Diamond Bar High School class of 1993 alumna Larissa Lam had always imagined that her future was in the medical field. But after the high school valedictorian graduated, her career took an unexpected turn toward arts and entertainment.
Growing up with her father, who was a doctor, and volunteering in many hospital clinics, Lam imagined following his footsteps. However, while volunteering in a medical clinic in her junior year, she realized that the “blood and guts” she saw during her work was not a future she envisioned.
“I [could not] imagine myself doing this for the rest of my life,” Lam said via Messenger. “It wasn’t a good idea for me.”
Deep down, she knew that she wanted to become the music producer and professional songwriter that she is today.
“That may have seemed out of the blue, but honestly, the signs were there early on,” Lam said.
In middle school, Lam had her first taste of the music industry when she set up a small studio in her room to chase her passion for music, and by the age of 13, Lam said she had written her first song. In the next year, Lam confirmed her new future aspirations, and now her only obstacle was confronting her parents about her life-changing decision.
At first, she said her father was skeptical that Lam would be able to succeed in this new field, telling her that it would be hard to make money as an Asian-American female performer in America.
“The challenge of doing something that hadn’t been done before was exciting to me, and I was determined to take up this challenge,” Lam said.
Leaving her dreams of medical school behind after her college graduation, Lam began her first job as the chief financial officer of N-SOUL Records, a North Hollywood company that produced EDM music. (The company is no longer an active label.)
Although Lam originally planned to stay behind the scenes and produce music, a group on the label, Nitro Praise, was in need of a singer. After hearing the songwriting demos that she sang and produced, the group asked her to become the replacement singer.
“I ended up singing with the group for a couple of years while I was helping to run the record label,” she said.
Her journey did not stop there, as her career continued to make unexpected twists and turns. Four years into her music career, just after she had finished her second solo album, Lam was offered a hosting job on the program, “JUCETV.” Her business manager had met someone who ended up referring Lam to the programming director for the show.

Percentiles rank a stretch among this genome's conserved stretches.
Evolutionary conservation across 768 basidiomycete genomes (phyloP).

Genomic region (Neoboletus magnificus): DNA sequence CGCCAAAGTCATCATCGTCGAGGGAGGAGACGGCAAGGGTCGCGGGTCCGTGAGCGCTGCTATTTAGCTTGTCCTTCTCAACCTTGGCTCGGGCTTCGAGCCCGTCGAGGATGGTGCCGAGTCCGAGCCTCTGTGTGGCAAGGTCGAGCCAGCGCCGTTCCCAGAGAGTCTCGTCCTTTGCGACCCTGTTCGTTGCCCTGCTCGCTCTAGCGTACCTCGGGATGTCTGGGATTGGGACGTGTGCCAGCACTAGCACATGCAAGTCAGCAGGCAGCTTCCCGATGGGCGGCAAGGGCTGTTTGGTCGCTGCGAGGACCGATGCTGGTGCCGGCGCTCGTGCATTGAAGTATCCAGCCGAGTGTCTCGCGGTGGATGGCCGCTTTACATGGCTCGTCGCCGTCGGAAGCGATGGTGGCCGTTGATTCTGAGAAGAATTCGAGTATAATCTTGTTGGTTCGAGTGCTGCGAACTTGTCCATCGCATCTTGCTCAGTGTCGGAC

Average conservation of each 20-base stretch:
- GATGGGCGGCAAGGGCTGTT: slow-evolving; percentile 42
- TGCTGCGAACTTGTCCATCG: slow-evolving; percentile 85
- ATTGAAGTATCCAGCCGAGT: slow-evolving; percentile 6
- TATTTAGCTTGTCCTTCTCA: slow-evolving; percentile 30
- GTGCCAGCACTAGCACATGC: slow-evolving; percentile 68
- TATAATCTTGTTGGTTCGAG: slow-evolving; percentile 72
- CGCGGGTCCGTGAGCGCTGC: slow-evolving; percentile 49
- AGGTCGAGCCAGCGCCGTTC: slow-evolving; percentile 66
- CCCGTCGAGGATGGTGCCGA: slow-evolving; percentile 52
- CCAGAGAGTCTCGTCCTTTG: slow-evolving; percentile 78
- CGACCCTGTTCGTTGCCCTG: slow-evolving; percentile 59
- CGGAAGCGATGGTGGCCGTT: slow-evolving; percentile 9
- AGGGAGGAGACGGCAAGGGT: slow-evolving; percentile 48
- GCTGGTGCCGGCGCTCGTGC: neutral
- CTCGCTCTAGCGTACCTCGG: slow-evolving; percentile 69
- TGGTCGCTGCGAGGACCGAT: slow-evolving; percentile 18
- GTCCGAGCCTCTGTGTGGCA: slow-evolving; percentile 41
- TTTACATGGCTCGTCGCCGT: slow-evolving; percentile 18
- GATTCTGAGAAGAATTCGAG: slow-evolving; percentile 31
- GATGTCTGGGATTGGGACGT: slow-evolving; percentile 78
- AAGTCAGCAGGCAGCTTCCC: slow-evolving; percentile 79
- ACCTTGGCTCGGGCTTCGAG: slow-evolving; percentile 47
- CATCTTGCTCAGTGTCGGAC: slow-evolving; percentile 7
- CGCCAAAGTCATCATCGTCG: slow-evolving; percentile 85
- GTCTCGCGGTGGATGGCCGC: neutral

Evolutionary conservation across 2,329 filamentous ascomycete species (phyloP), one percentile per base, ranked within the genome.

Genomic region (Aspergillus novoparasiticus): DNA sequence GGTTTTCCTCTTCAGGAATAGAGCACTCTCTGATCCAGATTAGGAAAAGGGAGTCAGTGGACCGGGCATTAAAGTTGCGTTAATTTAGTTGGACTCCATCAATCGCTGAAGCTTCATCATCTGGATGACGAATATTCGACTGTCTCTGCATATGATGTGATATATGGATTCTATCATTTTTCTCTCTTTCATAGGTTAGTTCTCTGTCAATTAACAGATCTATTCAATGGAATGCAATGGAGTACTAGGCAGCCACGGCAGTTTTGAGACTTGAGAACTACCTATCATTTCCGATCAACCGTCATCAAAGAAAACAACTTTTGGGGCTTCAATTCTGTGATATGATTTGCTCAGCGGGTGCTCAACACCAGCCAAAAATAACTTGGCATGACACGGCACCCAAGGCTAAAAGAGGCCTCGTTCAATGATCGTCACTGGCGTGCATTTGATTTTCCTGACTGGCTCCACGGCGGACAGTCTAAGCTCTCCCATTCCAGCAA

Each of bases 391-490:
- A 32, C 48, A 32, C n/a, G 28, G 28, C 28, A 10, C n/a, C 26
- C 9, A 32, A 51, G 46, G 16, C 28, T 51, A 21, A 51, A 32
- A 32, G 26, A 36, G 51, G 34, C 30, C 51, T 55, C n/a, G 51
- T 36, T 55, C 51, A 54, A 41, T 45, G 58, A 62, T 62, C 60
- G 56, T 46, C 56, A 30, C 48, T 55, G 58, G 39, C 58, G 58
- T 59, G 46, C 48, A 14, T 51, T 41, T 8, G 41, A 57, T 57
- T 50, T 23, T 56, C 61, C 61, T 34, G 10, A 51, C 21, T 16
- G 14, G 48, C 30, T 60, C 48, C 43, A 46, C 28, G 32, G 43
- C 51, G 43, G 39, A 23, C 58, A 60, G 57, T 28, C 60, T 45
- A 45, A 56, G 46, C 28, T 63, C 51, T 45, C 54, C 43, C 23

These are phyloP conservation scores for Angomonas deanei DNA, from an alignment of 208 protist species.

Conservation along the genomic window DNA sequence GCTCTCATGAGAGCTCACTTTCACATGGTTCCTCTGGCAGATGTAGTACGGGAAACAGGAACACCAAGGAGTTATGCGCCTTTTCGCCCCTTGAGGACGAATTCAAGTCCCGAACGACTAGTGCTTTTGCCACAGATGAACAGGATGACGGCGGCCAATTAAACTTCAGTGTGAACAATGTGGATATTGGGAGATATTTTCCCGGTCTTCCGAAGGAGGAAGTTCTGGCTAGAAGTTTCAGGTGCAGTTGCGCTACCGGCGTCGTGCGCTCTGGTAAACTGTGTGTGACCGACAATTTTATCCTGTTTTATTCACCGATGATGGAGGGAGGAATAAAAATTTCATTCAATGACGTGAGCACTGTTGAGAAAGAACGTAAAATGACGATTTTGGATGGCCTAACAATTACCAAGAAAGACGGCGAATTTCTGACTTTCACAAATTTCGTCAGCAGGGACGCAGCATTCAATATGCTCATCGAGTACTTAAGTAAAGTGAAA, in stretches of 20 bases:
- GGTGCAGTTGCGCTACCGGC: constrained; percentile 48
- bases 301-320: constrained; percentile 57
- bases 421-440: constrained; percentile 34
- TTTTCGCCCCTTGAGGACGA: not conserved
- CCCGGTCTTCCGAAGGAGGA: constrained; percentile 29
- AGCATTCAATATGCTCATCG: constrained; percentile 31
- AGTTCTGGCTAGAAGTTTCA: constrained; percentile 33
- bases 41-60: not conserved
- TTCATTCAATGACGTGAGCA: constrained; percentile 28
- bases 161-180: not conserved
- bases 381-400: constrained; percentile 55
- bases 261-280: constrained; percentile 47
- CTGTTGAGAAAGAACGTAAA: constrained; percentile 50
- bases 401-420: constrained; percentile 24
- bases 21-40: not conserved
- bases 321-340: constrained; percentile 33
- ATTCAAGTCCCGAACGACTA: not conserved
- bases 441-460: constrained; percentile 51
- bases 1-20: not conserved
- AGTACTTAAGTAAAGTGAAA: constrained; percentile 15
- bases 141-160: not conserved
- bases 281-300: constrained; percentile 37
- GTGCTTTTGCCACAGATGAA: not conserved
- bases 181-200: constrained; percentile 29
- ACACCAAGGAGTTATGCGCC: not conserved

“The industry is a lot about who you know,” she said.
Her talk show in JUCETV, “The Top Three,” revolved around faith-based talks for young adults and teens.
The show focused on interviewing different athletes, celebrities, authors and humanitarians, and heavier topics such as suicide and human trafficking were discussed. Episodes were aired internationally on different cable outlets, and audiences even included teens in Africa and Ukraine.
Using her nine years of talk show experience, Lam had the opportunity to compose and produce music for “The Oprah Winfrey Show.”
“I composed music cues for various segments on her show,” Lam said, “If she did a fashion segment, you might hear my music in the background.”
If there was a “sad moment” in the show, Lam would have her “sad piano music” running in the background to deepen the mood. Her music snippets have also been used in other Harpo Production shows, such as “The Dr. Oz Show.”
“I thought if I was good enough for Oprah, I should be good enough for anyone,” Lam said.
Years of experience in the entertainment industry also led Lamto becoming a co-host on UTalk Radio, an advice show for young adults that will be launching again soon. She said that hosting television shows and radio talks is one of the favorite parts about her career.
While chasing her songwriting dreams, Lam also became interested in filmmaking and now is currently working on a 70-minute feature length documentary film that is a sequel to “Finding Cleveland,” her first short documentary.
The series uncovers the lost history of the Chinese people in the segregated American South during the Chinese Exclusion Act and revolves around the story of her husband’s grandfather.
“Our goal is to change the way people perceive Asians in American history and redefine what it means to be American,” Lam said.